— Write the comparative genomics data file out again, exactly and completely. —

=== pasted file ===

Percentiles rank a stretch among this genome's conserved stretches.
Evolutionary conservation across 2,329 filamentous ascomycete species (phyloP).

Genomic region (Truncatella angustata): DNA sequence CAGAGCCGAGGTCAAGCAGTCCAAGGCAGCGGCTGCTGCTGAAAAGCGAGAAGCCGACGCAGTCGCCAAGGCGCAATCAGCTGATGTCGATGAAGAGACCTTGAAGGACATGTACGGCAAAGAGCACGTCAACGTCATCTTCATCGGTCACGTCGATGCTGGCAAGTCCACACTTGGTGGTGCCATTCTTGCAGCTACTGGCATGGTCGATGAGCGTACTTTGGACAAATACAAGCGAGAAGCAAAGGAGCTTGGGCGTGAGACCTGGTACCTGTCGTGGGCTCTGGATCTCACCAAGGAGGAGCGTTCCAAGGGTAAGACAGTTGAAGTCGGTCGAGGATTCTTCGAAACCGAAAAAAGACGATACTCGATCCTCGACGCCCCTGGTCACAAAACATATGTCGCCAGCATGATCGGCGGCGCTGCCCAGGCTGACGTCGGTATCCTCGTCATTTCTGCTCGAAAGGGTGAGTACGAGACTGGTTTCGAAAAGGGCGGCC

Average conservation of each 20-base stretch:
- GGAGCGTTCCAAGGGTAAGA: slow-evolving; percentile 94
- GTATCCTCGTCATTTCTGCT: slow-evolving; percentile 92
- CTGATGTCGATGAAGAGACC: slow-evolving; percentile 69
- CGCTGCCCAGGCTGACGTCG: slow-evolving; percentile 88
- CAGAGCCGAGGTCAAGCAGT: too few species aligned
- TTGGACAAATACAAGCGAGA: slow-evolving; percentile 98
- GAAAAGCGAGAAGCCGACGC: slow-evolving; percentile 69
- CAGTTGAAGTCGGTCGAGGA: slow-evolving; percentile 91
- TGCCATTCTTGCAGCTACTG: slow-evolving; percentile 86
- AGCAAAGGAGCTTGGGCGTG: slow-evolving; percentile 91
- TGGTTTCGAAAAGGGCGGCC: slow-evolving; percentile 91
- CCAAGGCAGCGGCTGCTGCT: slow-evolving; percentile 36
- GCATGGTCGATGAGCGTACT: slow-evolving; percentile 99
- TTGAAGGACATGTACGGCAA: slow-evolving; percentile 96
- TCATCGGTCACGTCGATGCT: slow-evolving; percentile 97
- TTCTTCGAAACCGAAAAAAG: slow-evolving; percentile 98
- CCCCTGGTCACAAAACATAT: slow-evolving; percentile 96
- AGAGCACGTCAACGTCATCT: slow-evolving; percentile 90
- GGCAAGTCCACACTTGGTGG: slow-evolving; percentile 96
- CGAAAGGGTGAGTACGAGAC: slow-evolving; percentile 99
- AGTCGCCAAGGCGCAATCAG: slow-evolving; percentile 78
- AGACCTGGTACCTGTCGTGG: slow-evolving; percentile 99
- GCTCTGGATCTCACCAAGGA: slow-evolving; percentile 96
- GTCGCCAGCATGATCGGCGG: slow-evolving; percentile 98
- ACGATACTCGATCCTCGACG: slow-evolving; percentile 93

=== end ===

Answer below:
Percentiles rank a stretch among this genome's conserved stretches.
Evolutionary conservation across 2,329 filamentous ascomycete species (phyloP).

Genomic region (Truncatella angustata): DNA sequence CAGAGCCGAGGTCAAGCAGTCCAAGGCAGCGGCTGCTGCTGAAAAGCGAGAAGCCGACGCAGTCGCCAAGGCGCAATCAGCTGATGTCGATGAAGAGACCTTGAAGGACATGTACGGCAAAGAGCACGTCAACGTCATCTTCATCGGTCACGTCGATGCTGGCAAGTCCACACTTGGTGGTGCCATTCTTGCAGCTACTGGCATGGTCGATGAGCGTACTTTGGACAAATACAAGCGAGAAGCAAAGGAGCTTGGGCGTGAGACCTGGTACCTGTCGTGGGCTCTGGATCTCACCAAGGAGGAGCGTTCCAAGGGTAAGACAGTTGAAGTCGGTCGAGGATTCTTCGAAACCGAAAAAAGACGATACTCGATCCTCGACGCCCCTGGTCACAAAACATATGTCGCCAGCATGATCGGCGGCGCTGCCCAGGCTGACGTCGGTATCCTCGTCATTTCTGCTCGAAAGGGTGAGTACGAGACTGGTTTCGAAAAGGGCGGCC

Average conservation of each 20-base stretch:
- GGAGCGTTCCAAGGGTAAGA: slow-evolving; percentile 94
- GTATCCTCGTCATTTCTGCT: slow-evolving; percentile 92
- CTGATGTCGATGAAGAGACC: slow-evolving; percentile 69
- CGCTGCCCAGGCTGACGTCG: slow-evolving; percentile 88
- CAGAGCCGAGGTCAAGCAGT: too few species aligned
- TTGGACAAATACAAGCGAGA: slow-evolving; percentile 98
- GAAAAGCGAGAAGCCGACGC: slow-evolving; percentile 69
- CAGTTGAAGTCGGTCGAGGA: slow-evolving; percentile 91
- TGCCATTCTTGCAGCTACTG: slow-evolving; percentile 86
- AGCAAAGGAGCTTGGGCGTG: slow-evolving; percentile 91
- TGGTTTCGAAAAGGGCGGCC: slow-evolving; percentile 91
- CCAAGGCAGCGGCTGCTGCT: slow-evolving; percentile 36
- GCATGGTCGATGAGCGTACT: slow-evolving; percentile 99
- TTGAAGGACATGTACGGCAA: slow-evolving; percentile 96
- TCATCGGTCACGTCGATGCT: slow-evolving; percentile 97
- TTCTTCGAAACCGAAAAAAG: slow-evolving; percentile 98
- CCCCTGGTCACAAAACATAT: slow-evolving; percentile 96
- AGAGCACGTCAACGTCATCT: slow-evolving; percentile 90
- GGCAAGTCCACACTTGGTGG: slow-evolving; percentile 96
- CGAAAGGGTGAGTACGAGAC: slow-evolving; percentile 99
- AGTCGCCAAGGCGCAATCAG: slow-evolving; percentile 78
- AGACCTGGTACCTGTCGTGG: slow-evolving; percentile 99
- GCTCTGGATCTCACCAAGGA: slow-evolving; percentile 96
- GTCGCCAGCATGATCGGCGG: slow-evolving; percentile 98
- ACGATACTCGATCCTCGACG: slow-evolving; percentile 93